Thanks, Younger Self

Catherine Horiuchi

SAVING FOR THE FUTURE entails a pinch in the present. Every so often, it makes sense to reconsider how much we save—and whether it’s time to take a break from saving. As a recent early retiree, I was pondering this, even before the latest stock market disruption.

Unfortunately, none of us has a reliable crystal ball that tells us when to buy low or sell high. We also don’t have complete knowledge of our future self. Maybe future me will receive a windfall or die young, so I can get by with saving less. Or maybe I’ll develop a chronic condition and need more savings. We don’t know how lucky we will be on the way from youth to retirement—those years when we have the greatest opportunity to save.

Savings aren’t “safe.” Risk is inevitable. Cash in an FDIC-protected bank account is guaranteed to keep its face value, but it’s also pretty much guaranteed to decline in real value each year due to inflation. Meanwhile, buying bad stock or bond market investments does little more than transfer your wealth to someone else. Recessions, market corrections and normal fluctuations can be difficult to stomach. And then we have occasional extraordinary events, like the economic and political disruptions caused by the coronavirus.

Faced with all this uncertainty, I don’t try to divine the future. Instead, in setting aside a portion of my money for future me, I’m simply seeking to maintain purchasing power for a comfortable old age. With moderate luck and ongoing financial education, I might be able to eke out a percentage point or three above inflation, opening the road to a more prosperous retirement.

I recently reviewed the Series EE and I savings bonds that I’ve purchased over the years. These ultra-conservative investments are rarely recommended. They’ve never been more than a fraction of my investments. The earliest bonds I own were bought through a payroll savings plan at work. I discovered some were no longer earning interest and I cashed them in at the bank. I will redeem the rest over time as they reach final maturity.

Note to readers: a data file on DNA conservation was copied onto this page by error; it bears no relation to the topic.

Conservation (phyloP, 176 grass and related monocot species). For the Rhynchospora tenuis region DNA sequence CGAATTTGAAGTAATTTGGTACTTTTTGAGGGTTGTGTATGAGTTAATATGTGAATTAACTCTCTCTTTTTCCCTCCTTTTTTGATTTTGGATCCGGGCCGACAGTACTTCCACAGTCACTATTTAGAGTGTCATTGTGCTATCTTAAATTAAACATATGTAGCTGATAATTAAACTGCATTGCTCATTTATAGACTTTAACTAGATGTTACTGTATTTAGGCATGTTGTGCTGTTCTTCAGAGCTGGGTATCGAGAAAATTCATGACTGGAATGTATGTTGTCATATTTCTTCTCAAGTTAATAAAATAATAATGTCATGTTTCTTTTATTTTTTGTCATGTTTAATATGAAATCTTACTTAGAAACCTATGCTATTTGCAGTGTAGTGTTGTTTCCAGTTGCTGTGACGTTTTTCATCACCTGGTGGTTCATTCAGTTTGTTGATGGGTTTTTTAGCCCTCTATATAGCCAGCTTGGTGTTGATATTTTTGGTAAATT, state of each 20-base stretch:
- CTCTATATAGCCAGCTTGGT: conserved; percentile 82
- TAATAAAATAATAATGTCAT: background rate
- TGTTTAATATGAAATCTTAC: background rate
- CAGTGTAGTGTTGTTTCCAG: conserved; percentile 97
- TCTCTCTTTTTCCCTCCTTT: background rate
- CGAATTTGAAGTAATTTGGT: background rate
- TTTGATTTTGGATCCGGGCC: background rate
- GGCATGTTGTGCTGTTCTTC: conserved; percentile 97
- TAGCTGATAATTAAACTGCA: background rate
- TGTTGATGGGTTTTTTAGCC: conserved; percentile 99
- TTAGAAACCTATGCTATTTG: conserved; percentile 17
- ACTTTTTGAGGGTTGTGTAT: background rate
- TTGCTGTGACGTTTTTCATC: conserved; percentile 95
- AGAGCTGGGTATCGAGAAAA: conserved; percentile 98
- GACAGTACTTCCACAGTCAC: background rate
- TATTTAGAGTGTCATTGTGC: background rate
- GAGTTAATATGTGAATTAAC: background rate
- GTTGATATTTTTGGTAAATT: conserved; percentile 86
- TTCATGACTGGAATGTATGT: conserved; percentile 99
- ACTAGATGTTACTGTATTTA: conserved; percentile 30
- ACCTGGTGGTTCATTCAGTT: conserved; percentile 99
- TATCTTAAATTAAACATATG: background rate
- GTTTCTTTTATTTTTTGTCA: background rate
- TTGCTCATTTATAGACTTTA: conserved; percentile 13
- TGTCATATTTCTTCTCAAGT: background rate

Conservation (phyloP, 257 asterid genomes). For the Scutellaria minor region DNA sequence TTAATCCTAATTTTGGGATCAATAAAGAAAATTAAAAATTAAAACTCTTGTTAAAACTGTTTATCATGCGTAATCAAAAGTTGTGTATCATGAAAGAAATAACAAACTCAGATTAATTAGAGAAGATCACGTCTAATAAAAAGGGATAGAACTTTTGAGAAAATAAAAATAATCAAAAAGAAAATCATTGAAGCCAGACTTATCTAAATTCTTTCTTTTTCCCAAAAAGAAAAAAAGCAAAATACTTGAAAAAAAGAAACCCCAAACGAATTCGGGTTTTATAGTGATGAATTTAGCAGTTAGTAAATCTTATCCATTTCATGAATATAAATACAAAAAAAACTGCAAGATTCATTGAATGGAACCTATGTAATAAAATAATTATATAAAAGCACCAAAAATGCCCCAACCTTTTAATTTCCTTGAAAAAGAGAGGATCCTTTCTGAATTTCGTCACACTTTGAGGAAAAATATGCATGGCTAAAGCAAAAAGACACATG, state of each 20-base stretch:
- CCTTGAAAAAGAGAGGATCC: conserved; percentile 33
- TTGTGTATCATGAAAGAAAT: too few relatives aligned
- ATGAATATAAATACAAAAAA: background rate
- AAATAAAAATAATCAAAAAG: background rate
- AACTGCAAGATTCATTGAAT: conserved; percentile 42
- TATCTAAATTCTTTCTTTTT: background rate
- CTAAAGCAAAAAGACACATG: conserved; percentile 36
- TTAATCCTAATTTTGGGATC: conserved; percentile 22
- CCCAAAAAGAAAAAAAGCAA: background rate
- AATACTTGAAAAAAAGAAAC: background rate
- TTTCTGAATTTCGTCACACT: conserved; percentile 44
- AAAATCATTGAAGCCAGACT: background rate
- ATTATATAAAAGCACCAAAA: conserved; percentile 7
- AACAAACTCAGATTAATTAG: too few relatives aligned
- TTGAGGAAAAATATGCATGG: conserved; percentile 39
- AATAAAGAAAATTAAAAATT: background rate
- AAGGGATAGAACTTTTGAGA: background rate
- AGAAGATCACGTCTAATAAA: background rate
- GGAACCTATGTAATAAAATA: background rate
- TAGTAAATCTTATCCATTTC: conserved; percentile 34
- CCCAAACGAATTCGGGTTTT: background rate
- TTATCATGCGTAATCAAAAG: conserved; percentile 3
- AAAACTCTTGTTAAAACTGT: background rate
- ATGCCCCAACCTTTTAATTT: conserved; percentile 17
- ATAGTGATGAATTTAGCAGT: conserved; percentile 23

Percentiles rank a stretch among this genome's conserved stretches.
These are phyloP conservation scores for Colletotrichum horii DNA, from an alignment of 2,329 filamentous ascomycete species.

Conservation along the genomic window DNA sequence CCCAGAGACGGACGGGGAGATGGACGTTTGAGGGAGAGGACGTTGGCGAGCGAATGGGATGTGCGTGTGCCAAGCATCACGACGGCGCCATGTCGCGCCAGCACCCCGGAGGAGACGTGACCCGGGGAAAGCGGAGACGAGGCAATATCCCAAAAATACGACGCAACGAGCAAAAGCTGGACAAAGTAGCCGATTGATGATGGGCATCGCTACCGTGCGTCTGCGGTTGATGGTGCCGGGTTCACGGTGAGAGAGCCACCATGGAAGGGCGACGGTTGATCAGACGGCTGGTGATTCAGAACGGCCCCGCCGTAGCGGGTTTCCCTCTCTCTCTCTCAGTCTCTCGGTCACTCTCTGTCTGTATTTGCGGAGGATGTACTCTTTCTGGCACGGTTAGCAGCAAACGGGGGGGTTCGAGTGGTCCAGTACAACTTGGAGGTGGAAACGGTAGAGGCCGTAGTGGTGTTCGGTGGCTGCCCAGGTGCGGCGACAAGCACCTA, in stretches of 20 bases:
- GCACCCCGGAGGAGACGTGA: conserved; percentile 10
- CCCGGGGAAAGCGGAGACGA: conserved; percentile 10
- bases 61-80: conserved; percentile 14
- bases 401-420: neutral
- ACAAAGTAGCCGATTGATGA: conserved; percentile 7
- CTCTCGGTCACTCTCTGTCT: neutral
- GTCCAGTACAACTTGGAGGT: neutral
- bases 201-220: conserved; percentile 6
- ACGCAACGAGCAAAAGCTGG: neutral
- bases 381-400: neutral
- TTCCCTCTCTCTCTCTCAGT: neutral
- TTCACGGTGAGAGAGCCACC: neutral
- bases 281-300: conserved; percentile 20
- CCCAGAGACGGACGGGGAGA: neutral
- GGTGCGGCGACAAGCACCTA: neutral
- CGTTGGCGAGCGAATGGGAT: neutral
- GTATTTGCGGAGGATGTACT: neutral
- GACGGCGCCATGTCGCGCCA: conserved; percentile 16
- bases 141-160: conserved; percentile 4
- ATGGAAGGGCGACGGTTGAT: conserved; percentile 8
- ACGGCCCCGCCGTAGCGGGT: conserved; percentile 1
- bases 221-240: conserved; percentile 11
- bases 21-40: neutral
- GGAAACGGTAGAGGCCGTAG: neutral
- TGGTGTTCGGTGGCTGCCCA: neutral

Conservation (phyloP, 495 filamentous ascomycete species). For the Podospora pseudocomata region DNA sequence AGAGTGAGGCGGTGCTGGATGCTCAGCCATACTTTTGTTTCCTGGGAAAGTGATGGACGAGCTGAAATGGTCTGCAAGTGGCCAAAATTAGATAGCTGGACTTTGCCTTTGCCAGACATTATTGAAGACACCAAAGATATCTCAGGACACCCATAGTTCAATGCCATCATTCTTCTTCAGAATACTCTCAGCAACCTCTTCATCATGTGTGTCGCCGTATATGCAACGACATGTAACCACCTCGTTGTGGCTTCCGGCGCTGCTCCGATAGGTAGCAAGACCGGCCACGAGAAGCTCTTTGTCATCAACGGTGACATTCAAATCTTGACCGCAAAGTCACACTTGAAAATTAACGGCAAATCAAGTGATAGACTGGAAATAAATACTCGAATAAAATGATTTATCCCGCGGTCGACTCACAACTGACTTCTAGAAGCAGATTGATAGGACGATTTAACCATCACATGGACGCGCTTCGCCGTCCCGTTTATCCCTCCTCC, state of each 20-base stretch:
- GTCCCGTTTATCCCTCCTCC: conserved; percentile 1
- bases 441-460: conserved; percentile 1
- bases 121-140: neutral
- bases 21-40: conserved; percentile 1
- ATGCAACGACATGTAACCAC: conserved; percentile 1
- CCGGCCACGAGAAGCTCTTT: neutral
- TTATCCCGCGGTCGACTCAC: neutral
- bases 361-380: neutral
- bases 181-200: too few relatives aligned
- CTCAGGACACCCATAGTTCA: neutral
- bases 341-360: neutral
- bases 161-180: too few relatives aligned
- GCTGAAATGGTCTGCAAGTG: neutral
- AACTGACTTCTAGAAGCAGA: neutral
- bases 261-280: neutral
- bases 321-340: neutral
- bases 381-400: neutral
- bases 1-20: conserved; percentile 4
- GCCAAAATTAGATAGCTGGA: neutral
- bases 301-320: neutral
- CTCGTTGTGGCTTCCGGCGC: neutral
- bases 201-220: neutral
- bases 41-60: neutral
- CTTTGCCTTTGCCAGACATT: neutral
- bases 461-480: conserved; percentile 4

I still recall the pinch in my long-ago budget. But as I say goodbye to steady paid employment, I’m grateful for the early savings habit I adopted. Those small sums, stashed in savings bonds, will periodically make nice additions to my everyday life. My remaining bonds, purchased occasionally over the past 30 years, earn interest rates ranging from 2.18% to 5.96%. That’s less return, over the long run, than I would have earned on a total stock market index fund, but those bonds are a sure thing that look good now as part of my balanced portfolio.

I plan to buy more savings bonds, as well as make periodic purchases of a total stock market index fund. It won’t be as much as I contributed while working. Maybe each month I’ll save a sum equal to a week’s worth of groceries. Still, I’ll find it easier to sleep in my early retirement years knowing I continue to save a bit. And down the road, when I sell those investments, I’ll appreciate getting back that grocery money, which will make my uncertain future a little more comfortable.

Catherine Horiuchi recently retired from the University of San Francisco’s School of Management, where she was an associate professor teaching graduate courses in public policy, public finance and government technology. Her previous articles include Muddling Through, When It Rains and The Aftermath.

Want to receive our twice-weekly newsletter? Sign up now.

Notify of
Oldest Most Voted
Inline Feedbacks
View all comments

Free Newsletter